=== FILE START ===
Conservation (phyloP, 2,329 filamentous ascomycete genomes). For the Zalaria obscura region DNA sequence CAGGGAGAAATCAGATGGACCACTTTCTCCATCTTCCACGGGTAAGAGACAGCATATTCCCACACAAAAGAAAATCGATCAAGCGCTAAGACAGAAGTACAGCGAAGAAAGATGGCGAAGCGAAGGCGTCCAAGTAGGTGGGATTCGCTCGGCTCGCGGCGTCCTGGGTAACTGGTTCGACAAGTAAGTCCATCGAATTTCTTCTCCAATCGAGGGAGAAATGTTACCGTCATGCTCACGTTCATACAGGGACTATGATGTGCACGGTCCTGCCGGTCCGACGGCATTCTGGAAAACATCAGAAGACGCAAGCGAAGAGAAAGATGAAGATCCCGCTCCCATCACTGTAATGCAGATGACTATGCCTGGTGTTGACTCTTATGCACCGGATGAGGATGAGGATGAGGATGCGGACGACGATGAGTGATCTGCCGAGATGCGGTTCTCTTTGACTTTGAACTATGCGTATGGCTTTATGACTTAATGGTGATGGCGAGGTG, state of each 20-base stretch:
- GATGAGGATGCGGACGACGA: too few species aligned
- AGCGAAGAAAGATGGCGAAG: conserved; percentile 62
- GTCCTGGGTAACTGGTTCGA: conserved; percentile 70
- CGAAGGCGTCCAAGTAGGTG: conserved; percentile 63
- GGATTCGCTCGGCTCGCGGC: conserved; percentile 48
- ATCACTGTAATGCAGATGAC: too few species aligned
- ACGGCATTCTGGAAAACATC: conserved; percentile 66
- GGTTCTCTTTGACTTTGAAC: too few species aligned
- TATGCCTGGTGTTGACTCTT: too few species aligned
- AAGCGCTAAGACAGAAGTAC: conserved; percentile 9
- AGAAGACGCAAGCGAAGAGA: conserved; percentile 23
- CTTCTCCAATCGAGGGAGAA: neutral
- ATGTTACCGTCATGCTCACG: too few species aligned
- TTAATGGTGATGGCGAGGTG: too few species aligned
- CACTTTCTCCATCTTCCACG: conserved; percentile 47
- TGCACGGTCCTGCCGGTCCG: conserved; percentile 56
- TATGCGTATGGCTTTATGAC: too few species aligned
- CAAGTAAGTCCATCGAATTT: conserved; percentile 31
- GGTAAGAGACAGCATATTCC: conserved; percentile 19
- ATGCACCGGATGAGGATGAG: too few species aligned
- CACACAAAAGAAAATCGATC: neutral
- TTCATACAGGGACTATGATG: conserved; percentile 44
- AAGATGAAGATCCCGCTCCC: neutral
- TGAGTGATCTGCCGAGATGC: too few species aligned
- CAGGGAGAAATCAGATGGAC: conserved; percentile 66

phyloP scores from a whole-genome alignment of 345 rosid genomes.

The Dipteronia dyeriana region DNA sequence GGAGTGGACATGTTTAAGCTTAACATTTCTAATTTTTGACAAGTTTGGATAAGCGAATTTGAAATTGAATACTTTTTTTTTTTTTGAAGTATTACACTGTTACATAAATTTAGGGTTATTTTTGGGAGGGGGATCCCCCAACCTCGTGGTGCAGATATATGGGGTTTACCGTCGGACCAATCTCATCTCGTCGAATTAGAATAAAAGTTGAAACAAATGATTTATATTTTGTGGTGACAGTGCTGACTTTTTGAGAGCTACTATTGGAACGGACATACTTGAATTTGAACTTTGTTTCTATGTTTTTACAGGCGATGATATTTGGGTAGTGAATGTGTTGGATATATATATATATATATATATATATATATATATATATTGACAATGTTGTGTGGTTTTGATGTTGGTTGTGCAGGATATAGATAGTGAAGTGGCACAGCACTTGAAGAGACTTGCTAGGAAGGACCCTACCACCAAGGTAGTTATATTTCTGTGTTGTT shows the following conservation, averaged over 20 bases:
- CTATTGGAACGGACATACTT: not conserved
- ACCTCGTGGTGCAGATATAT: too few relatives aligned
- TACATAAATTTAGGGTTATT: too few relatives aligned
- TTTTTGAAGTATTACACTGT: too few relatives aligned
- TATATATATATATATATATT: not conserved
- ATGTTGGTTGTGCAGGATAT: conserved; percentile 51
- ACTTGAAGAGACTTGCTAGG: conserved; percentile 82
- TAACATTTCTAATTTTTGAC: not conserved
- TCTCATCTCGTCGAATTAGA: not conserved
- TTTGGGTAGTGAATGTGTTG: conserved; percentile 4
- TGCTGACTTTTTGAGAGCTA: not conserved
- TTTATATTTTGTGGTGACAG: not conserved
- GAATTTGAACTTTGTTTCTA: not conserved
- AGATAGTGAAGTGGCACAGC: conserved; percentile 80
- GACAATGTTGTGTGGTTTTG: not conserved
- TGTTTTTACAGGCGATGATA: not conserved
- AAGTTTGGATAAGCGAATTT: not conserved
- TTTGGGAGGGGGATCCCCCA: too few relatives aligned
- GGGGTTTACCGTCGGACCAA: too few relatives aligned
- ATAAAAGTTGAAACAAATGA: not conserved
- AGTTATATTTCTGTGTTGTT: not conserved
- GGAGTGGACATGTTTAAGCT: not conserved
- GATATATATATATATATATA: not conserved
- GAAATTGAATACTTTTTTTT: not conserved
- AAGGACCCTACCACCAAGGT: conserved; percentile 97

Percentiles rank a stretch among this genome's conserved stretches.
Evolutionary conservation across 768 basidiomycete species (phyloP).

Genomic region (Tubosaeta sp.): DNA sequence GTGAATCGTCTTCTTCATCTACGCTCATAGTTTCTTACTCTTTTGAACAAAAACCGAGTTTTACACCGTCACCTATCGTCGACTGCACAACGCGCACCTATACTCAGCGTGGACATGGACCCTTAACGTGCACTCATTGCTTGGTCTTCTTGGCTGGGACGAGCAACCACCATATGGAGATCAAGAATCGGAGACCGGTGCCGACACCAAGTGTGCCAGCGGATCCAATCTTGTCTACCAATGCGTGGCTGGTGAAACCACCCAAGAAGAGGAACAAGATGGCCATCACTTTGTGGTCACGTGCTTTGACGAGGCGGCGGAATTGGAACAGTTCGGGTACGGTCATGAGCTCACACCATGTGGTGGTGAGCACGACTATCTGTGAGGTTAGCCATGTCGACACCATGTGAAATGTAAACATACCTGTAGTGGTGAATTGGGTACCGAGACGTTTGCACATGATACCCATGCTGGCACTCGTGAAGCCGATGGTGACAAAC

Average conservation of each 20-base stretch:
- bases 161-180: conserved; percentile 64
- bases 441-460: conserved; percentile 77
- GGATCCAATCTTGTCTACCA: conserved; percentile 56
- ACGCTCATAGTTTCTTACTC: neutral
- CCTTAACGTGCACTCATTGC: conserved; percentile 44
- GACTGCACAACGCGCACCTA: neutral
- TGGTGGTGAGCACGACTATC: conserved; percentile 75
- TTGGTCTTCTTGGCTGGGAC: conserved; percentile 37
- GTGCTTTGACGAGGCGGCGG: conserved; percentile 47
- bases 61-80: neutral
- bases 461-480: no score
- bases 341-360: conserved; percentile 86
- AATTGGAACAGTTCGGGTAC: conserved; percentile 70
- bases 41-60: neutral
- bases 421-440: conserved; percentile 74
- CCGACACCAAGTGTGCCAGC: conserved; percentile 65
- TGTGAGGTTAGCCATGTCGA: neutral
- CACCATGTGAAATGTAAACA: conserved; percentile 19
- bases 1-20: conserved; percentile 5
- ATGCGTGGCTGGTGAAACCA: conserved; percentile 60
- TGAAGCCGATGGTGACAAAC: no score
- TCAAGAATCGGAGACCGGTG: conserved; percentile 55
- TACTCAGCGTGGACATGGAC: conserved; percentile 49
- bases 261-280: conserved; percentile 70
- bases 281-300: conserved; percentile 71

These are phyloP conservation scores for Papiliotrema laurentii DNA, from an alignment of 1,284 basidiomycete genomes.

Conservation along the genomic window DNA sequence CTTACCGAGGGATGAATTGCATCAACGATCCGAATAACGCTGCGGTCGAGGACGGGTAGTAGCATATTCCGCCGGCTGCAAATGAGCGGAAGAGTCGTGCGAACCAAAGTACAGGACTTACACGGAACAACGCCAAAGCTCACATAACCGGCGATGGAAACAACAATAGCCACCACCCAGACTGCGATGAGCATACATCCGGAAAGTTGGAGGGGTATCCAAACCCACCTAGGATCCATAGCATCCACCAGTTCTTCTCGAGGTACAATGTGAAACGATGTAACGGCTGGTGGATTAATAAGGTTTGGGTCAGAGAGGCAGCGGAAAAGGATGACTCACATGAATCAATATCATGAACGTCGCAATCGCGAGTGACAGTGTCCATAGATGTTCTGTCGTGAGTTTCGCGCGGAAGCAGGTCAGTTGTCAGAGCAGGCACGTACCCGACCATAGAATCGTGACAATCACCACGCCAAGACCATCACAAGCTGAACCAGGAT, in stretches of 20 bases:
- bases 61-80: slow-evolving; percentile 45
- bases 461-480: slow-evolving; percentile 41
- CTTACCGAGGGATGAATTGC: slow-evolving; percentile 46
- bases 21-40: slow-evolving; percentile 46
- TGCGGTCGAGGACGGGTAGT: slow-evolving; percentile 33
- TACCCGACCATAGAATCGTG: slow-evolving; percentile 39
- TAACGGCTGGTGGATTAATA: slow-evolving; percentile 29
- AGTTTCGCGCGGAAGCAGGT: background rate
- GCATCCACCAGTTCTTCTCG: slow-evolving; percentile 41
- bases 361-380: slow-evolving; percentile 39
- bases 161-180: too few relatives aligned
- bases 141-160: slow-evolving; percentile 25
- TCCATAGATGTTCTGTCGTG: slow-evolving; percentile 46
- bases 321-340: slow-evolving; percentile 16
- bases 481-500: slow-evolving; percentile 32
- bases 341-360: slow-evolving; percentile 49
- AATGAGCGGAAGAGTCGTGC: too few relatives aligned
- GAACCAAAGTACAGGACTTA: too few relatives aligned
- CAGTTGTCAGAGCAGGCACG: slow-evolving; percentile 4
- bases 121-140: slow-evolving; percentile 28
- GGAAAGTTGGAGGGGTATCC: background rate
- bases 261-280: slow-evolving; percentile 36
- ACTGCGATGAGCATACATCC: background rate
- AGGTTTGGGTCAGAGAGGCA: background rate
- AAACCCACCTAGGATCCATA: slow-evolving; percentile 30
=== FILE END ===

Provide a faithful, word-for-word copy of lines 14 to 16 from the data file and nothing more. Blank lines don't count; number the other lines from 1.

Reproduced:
- ATGTTACCGTCATGCTCACG: too few species aligned
- TTAATGGTGATGGCGAGGTG: too few species aligned
- CACTTTCTCCATCTTCCACG: conserved; percentile 47